8 YEARS of food blogging!
The Top 8 Things Learned From Food Blogging For 8 Years:
#8: Do NOT expect to make friends with other food bloggers.
These people are dog-EAT-dog. I naively thought I’d get a whole new set of friends from this. How could like-minded, borderline obsessive foodie people NOT be friends? Here’s why: food bloggers are blood-thirsty people who view your success as their loss. One of my competitors asked me passive aggressively, “Is ‘What’s your DeathbedFood?‘ the only question you ask?” (implying I can’t think of anything else to ask or write about). They’ve ignored me at food festivals while they sit around together in one big high schoolish clique. They’ve elbowed me out of the way to get a photo of a wine bottle. It’s not blogger bullying but this behavior made me feel even more unpopular than ever.
#7: Do NOT expect to have good food all the time.
I thought that I’d enjoy fois gras, champagne and truffles on a regular basis. That was not the case. Big food events are held in the summer when it’s oppressively hot (especially as the food is usually located under tents which trap the heat needed to prep the food). Adding to the sweat factor, it’s hard to appreciate food when you’re forced to fight for a spot to stand at a small circular high top table and can only taste a tiny portion in minuscule dixie cup while keeping your phone, tablet, camera or other equipment from getting beer or BBQ sauce spilled on them by passersby.
#6: Do NOT delete any of your social media properties when you get exasperated.
I’ve been impetuous over my 8 year blogging career, deciding to quit and sometimes cancelling my social media accounts. DO NOT DO THIS unless you are 150% sure you are NEVER going to blog again. I used to be @DeathbedFood on Instagram. When I tried to get it back they said that was taken (yeah, by me). Try getting through to anyone there to “chat” about it. So now I’m @DeathbedFoodByDiane. Same with Facebook. “DeathbedFood” and “DeathbedFoodByDiane” were taken (yeah, by me). So now I’ve just started it again for the 4th time (?) as “DeathbedFoodByDi“. Very bad SEO strategy. Luckily I always kept @DeathbedFood on Twitter (please follow me!).
#5: Do NOT freak out if you’ve been hacked.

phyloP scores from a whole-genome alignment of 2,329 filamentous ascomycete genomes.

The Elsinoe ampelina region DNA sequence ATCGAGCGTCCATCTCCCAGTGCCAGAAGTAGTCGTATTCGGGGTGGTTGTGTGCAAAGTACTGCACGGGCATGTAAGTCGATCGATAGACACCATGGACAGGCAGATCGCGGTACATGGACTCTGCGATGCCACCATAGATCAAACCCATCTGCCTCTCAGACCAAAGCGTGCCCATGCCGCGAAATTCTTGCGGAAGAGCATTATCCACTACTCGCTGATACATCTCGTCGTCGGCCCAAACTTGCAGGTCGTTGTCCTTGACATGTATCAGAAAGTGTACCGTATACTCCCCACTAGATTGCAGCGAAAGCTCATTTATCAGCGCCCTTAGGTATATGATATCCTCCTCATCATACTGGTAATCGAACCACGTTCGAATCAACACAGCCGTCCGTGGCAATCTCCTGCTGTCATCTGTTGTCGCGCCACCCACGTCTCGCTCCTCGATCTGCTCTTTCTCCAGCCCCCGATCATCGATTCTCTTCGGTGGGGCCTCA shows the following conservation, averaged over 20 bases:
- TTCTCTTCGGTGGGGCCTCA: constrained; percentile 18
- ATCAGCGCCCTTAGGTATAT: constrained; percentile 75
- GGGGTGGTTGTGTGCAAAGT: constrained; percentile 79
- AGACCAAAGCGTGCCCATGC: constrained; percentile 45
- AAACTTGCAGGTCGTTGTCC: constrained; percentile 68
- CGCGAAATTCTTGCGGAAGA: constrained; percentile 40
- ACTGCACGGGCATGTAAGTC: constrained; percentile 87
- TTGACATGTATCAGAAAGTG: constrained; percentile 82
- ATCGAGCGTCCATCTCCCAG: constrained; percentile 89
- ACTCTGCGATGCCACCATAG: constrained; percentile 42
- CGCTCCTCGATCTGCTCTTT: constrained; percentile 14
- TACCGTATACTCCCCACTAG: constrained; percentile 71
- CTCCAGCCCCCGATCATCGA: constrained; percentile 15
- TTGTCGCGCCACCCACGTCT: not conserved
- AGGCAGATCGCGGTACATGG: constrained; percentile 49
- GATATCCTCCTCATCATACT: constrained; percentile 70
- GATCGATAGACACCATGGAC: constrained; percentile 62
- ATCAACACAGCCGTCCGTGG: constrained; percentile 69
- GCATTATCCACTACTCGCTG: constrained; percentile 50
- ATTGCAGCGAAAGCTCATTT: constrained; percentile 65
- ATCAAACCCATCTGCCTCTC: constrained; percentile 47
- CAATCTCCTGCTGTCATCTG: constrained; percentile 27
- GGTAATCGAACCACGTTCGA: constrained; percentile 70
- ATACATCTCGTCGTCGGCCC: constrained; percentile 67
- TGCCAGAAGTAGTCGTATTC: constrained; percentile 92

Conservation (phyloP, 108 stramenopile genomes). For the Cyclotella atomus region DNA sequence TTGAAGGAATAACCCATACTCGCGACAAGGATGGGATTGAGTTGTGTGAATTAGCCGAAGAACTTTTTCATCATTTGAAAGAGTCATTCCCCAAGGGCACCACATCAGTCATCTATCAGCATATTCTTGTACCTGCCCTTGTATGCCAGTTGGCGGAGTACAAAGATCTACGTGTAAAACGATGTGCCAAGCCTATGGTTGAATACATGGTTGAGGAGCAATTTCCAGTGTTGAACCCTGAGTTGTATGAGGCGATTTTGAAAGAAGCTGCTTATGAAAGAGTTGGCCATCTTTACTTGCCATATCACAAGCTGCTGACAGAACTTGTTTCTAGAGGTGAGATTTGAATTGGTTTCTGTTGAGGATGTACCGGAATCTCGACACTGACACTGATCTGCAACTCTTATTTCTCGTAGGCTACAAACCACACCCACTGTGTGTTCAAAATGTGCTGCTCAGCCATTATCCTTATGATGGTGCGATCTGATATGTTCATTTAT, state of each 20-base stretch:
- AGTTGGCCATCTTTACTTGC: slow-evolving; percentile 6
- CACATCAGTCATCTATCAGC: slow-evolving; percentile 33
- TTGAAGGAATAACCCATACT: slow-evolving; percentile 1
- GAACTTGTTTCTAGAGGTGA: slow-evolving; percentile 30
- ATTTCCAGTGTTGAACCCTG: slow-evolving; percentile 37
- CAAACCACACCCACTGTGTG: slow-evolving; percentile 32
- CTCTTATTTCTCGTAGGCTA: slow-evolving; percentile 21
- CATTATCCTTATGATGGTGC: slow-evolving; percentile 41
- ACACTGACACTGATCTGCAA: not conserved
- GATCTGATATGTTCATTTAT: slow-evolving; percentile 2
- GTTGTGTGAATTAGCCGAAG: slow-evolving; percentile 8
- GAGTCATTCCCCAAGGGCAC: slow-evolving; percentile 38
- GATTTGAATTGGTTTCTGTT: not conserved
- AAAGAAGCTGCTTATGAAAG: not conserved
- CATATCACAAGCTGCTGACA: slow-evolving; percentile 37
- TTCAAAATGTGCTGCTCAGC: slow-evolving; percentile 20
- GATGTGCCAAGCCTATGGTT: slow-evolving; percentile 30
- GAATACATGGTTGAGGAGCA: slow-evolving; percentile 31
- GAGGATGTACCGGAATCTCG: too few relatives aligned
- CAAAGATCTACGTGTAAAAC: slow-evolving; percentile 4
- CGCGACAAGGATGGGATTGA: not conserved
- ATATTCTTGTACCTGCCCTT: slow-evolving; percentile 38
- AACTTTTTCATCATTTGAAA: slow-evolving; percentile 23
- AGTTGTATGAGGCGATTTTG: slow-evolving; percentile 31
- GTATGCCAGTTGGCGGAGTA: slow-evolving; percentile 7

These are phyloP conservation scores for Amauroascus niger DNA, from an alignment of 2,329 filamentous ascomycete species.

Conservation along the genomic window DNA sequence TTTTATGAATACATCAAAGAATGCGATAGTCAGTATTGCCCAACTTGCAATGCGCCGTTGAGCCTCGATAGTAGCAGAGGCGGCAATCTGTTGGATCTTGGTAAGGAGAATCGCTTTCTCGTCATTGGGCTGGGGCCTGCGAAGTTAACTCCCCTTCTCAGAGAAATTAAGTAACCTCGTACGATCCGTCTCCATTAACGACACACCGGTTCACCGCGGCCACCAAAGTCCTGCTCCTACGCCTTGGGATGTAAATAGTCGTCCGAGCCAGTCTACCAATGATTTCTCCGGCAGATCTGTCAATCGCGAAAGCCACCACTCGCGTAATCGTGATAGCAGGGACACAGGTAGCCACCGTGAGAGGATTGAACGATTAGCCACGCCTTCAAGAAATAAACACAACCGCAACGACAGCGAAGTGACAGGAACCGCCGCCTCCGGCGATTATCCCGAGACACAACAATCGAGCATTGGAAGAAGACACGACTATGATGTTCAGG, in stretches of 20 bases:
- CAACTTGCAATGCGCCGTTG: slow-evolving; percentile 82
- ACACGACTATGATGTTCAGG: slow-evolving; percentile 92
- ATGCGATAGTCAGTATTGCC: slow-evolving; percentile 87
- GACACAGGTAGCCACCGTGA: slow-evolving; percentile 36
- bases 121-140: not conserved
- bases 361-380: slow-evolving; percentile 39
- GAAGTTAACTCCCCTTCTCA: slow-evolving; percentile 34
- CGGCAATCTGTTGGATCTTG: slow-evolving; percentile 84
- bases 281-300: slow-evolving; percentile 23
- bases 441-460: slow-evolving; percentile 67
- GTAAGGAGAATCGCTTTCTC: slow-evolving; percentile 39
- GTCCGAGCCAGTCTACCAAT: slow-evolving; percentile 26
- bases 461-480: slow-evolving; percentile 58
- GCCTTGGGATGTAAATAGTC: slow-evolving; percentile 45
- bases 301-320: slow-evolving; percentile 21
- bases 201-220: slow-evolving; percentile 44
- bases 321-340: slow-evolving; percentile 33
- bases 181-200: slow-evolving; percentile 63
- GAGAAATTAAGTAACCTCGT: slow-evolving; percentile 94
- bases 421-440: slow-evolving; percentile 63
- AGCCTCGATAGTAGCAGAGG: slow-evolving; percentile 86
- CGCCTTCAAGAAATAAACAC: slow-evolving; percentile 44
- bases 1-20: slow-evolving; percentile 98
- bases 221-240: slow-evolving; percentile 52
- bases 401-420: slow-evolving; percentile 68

I’ve had numerous instances when my website was nowhere to be found. “Error 404” or other more disturbing images would appear when the URL was typed in. The first time it happened I was in the fetal position while on the phone with the hosting company. If this happens, do not panic. Your stuff online never goes away, hence the texting and email scandals taking down many a politician or business leader. The hosting company talked me down and always “found” my website.
#4: Do NOT be offended when PR people are rude.
Big food events and some restaurants have public relations folks to help them manage media including bloggers. At times they’ve given me the evil eye for showing up at an event, asking who I am, looking on their list, making me feel like I’m a poser trying to get into a hip Hollywood club. I’ve learned to not take it personally. Instead of giving them the evil eye back (which doesn’t work), I remember they have a job (a real job) to do. By taking it down a notch, I’ve managed to get into the event 98% of the time.
#3: Do NOT expect it to be easy.
I expected food blogging to be fun. Going to restaurants and eating amazing food for free! While it was fun at times, it was really hard at many points (see this list). Blogging is work if you’re serious about it. Most bloggers quit after 5 years, if they last that long. My friend Lonnie Miller has a podcast called “Beyond My Day Job” which shares personal stories about high-effort hobbies. Unless you monetize your blog (good luck!), blogging is a high-effort hobby. He interviewed me about DeathbedFood – listen and you’ll learn more about why it’s hard work.
#2: Do NOT expect your friends or family to read your stuff.
No, I haven’t checked it out in awhile.
That’s the response 99% of the time when I ask a friend or family member whether they’ve seen my latest post. While they seem happy to read it when I shove my phone in front of them, it doesn’t do a lot for my self confidence. If they don’t look for the posts, who does? Now that may be just me. I’ll let you assess whether this may be a problem for you or not.
#1: Do NOT expect free food!!!
I can count the number of times I’ve been “comped” on one hand. Once, I had another prominent food blogger in LA ask me, “So what’s your deal with how you can do this?” Translation: how did I really make a living? I was in market research which enabled me to go out frequently to find DeathbedFood. She was in finance that also paid pretty darn well.
Extra Bonus Tip: if a restaurant’s PR person invites you to come for a tasting, make sure to ask if this is gratis. I once went to a high-end restaurant for a decadent dinner, a DeathbedFood experience, which was blown to bits when the waiter handed us a $300 check. I didn’t blog about the meal.
Why did I stick with it despite all of the negative things? There are many reasons. I’ve enjoyed learning how to take decent pictures (check out my early ones to see what I’m talking about). Same for social media, SEO, writing skills – and of course a deeper appreciation for the food and wine world. But the main reason is that I’m a nutty foodie.
Here’s the skinny: Do NOT become a food blogger unless you are a nutty foodie too. If you aren’t, I’m saving lots of pain and suffering. On the other hand, if you are, go for it! It may be one of the best life changes you’ve ever made.